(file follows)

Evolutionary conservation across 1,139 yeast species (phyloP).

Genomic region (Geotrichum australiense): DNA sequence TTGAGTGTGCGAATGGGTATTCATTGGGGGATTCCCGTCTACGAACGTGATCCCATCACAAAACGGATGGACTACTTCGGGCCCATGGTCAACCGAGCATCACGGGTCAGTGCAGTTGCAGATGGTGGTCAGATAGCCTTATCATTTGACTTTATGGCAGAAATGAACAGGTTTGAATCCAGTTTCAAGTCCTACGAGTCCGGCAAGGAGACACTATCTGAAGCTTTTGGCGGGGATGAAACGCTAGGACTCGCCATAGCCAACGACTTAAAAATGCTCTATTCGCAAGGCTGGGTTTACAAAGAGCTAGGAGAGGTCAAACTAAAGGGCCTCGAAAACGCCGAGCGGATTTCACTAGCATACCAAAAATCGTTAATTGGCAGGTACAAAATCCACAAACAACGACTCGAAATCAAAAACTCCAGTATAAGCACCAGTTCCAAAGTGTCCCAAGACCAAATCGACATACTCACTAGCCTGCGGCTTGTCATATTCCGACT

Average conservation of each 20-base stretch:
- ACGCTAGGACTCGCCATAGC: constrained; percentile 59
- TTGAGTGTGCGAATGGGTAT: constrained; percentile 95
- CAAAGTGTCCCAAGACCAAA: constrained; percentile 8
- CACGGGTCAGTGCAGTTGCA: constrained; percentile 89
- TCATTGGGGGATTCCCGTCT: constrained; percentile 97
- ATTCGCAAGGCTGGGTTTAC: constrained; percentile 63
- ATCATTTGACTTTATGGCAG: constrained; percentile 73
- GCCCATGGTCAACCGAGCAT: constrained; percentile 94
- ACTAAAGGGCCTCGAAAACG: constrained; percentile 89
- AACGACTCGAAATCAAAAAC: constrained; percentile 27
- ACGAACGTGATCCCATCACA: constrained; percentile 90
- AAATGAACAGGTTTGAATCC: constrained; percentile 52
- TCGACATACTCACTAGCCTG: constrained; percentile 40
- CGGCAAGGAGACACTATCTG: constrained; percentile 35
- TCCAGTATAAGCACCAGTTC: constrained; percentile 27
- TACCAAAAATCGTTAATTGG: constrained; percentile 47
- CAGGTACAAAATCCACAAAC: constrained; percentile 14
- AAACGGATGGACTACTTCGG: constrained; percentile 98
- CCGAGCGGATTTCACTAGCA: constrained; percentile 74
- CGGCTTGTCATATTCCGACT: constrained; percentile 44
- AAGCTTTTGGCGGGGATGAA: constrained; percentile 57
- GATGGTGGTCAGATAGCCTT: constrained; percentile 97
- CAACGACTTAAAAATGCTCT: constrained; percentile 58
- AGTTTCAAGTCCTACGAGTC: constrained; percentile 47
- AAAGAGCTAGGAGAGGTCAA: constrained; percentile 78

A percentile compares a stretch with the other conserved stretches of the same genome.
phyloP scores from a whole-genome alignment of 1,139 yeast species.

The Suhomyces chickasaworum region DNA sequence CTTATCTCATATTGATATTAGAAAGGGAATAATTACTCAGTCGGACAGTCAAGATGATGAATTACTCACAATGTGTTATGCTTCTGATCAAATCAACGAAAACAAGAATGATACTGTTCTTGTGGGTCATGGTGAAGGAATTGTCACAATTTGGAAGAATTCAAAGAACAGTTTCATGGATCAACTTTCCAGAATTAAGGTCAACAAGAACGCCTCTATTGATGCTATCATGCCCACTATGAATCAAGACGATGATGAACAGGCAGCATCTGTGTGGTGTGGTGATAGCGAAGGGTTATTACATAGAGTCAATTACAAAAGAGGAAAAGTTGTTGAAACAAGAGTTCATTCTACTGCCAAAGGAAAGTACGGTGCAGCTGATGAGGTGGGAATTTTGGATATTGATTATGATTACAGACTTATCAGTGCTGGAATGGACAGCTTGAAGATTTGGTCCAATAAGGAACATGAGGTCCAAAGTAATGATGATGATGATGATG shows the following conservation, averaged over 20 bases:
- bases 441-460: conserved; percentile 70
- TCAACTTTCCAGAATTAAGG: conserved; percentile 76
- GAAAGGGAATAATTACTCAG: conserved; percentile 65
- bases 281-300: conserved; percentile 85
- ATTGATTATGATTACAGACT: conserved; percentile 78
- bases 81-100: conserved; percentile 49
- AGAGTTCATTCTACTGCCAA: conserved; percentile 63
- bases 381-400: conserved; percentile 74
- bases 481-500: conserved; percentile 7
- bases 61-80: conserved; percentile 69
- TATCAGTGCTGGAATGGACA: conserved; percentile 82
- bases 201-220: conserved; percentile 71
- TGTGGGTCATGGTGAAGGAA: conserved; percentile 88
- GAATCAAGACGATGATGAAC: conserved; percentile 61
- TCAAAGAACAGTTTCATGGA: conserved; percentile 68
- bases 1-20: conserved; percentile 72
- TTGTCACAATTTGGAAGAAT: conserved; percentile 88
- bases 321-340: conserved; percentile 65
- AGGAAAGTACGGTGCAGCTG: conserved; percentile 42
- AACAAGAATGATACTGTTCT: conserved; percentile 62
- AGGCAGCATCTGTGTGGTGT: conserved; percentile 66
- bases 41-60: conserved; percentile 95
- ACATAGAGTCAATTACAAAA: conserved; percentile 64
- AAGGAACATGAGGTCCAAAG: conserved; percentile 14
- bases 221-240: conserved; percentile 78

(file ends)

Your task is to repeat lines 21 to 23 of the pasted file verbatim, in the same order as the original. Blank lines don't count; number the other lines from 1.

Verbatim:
- AAACGGATGGACTACTTCGG: constrained; percentile 98
- CCGAGCGGATTTCACTAGCA: constrained; percentile 74
- CGGCTTGTCATATTCCGACT: constrained; percentile 44